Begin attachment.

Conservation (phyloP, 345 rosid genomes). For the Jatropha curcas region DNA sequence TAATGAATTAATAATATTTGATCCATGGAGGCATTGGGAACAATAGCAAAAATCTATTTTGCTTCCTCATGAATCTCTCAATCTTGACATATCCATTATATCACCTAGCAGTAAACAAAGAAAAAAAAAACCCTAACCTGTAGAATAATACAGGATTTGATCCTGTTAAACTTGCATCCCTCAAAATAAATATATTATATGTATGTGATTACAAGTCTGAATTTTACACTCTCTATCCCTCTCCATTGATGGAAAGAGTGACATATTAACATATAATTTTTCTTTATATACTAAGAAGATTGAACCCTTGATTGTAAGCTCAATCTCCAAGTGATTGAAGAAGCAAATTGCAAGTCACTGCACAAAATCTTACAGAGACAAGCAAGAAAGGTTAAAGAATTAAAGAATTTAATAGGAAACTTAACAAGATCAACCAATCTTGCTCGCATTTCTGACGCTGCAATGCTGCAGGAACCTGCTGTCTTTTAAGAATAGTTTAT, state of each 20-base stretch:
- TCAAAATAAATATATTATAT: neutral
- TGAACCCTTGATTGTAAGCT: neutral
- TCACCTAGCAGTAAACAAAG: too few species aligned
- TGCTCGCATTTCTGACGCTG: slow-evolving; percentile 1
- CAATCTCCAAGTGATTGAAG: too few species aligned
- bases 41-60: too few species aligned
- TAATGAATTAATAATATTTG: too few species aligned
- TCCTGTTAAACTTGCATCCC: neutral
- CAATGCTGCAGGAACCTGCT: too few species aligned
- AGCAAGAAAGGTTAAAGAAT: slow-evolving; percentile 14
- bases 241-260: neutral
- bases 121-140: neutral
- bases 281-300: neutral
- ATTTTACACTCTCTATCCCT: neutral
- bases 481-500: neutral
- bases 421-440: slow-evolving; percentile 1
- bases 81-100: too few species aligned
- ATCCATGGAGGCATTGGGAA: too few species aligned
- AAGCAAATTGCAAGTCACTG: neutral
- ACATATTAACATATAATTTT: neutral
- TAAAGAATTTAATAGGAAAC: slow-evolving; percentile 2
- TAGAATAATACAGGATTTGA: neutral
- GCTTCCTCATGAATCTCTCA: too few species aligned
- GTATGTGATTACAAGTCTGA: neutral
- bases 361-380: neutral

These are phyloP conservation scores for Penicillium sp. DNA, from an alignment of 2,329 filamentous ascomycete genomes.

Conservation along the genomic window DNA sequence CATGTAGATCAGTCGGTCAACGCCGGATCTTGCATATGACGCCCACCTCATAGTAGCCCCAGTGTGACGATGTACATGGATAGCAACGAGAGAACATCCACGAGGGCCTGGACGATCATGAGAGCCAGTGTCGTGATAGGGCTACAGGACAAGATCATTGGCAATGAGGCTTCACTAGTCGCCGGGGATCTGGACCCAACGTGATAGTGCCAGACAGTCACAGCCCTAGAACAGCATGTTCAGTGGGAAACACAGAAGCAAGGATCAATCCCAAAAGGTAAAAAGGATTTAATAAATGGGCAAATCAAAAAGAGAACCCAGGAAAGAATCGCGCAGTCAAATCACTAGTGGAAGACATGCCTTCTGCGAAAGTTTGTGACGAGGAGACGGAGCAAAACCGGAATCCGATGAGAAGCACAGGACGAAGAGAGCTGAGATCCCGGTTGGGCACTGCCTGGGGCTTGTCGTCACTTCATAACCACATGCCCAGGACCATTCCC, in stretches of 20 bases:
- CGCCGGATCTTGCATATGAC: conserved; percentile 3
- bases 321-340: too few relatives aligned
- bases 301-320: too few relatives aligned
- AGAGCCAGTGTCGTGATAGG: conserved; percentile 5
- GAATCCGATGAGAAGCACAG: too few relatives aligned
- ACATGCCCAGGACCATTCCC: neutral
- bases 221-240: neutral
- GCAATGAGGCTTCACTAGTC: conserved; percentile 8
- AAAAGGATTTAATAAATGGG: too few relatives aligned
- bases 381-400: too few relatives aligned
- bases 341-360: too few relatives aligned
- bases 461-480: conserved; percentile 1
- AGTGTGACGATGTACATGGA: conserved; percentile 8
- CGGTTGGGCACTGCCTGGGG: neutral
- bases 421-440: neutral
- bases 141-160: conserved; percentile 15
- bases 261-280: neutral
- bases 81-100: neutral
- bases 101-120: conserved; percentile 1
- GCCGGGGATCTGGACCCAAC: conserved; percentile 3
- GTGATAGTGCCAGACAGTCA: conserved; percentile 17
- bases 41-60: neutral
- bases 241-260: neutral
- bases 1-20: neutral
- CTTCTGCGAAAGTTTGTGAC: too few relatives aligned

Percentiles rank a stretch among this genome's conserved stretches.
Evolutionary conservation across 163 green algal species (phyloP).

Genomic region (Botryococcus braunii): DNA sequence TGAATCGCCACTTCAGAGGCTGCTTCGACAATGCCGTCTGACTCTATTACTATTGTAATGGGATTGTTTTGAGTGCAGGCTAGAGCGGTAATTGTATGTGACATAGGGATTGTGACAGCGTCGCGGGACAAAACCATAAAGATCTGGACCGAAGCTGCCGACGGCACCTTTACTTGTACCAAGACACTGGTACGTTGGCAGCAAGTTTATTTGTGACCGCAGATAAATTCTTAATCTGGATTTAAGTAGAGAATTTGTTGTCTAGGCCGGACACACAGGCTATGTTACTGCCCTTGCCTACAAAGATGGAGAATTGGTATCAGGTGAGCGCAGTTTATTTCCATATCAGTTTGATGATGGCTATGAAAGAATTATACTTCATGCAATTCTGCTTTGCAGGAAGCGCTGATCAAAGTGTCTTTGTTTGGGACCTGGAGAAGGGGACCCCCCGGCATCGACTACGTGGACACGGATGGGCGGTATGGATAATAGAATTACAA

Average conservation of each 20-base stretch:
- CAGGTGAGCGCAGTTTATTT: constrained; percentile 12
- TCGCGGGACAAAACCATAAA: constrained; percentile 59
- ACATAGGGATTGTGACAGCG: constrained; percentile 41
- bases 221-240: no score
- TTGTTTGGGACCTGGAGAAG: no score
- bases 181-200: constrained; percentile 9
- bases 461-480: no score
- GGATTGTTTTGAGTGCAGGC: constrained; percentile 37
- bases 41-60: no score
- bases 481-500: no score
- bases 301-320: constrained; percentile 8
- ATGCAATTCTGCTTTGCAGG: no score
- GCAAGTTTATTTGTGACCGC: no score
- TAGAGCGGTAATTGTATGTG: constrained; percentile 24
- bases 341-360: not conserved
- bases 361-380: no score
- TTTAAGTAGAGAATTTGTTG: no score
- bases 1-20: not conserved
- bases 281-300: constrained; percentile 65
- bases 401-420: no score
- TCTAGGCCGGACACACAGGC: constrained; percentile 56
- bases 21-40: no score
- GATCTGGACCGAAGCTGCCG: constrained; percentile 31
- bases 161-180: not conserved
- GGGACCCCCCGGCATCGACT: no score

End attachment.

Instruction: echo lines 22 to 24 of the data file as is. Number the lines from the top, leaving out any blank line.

- TAAAGAATTTAATAGGAAAC: slow-evolving; percentile 2
- TAGAATAATACAGGATTTGA: neutral
- GCTTCCTCATGAATCTCTCA: too few species aligned